Skip to content

Can my nonworking spouse contribute to an IRA?

When one spouse does not work outside of the home, it can be hard for married couples to save for retirement especially if they are caring for their children or elderly family members. In general, an IRA contribution is allowed only if a taxpayer has compensation. The good news is there is an exception allowing a “spousal” IRA for the non-employed spouse.

A spousal IRA has the same contribution limit that applies to the working spouse. For 2020, this amount is $6,000 as long as the couple together has at least $12,000 of earned income. This means that in total the couple could fund up to $12,000 ($6,000 in each IRA)

IRAs offer two types of benefits for taxpayers who make contributions to them.

  1. Contributions to an IRA may be tax deductible.
  2. The earnings on funds within the IRA are not taxed until withdrawn for Traditional IRAs.

Alternatively, you may make contributions to a Roth IRA. There is no tax deduction for this, but, distributions will be tax-free if certain requirements are met.

Catch-up Contributions

Individuals who are 50 years or older can make “catch-up” contributions to an IRA or Roth IRA in the amount of $1,000. This means for 2020, a taxpayer and his or her spouse, who are both 50 years or older by the end of the year, may contribute up to $7,000 each, or a total of $14,000 that may be tax deductible.

The amount of “deductible” contributions may be limited if certain income thresholds are met and if the working spouse is an active participant in another qualified/employer sponsored retirement plan. A deductible contribution of up to $6,000 (or $7,000 for a spouse who will be 50 by the end of the year) can be made to the IRA of the non-participant spouse only if the couple’s adjusted gross income does not exceed $104,000. The deductible contribution is phased out for AGI between $196,000 and $206,000.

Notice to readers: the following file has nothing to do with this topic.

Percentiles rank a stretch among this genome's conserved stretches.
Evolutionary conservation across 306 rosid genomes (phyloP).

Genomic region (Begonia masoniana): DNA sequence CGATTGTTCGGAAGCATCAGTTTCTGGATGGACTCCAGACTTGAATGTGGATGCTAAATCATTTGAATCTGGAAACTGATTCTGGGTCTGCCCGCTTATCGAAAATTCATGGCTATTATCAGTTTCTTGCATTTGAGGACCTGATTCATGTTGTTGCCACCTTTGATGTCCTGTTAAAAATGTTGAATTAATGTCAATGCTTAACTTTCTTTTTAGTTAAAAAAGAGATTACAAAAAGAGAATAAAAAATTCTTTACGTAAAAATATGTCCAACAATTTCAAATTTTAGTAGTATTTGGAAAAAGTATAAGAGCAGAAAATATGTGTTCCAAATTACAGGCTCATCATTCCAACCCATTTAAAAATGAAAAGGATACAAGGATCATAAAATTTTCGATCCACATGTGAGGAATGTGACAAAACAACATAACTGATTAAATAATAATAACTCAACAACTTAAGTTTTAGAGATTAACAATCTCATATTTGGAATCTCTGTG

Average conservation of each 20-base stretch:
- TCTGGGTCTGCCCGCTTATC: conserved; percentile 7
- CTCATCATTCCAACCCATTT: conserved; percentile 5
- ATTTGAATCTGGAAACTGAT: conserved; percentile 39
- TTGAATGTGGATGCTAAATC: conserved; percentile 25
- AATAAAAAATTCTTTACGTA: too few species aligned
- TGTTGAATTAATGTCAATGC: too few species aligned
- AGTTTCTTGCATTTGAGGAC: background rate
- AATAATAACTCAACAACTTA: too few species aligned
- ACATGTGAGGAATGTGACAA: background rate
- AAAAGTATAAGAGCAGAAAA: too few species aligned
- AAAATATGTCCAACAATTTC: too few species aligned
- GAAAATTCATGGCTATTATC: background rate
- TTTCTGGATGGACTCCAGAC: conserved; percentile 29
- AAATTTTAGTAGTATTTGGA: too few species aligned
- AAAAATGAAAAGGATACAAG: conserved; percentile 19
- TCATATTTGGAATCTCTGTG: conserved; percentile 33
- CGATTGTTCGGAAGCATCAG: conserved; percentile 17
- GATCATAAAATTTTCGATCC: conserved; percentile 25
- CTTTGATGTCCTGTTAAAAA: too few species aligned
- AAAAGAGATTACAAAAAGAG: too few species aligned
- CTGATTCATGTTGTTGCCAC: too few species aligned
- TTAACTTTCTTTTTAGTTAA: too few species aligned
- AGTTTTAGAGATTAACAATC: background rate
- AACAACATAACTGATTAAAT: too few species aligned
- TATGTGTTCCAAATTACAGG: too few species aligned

Timing of IRA Contributions

Contributions can be made to your IRA, for a particular year, at any time during the year or by the due date for filing your return for that year (e.g., normally April 15th).   Because the due date for filing the 2019 Federal income tax returns has been postponed to July 15, 2020, the deadline for making contributions to your IRAs for 2019 is also extended to July 15, 2020.

Contact your Wegner CPAs tax professional if you have questioned whether you or your spouse are eligible to fund a Traditional or Roth IRA.

Stay in touch

Subscribe to our email list to receive more content like this as it’s published.

Would you like to learn more?

Join our email list to receive our most recent blog posts, notification of upcoming seminars, and access to new resources!

Stay Connected
More Updates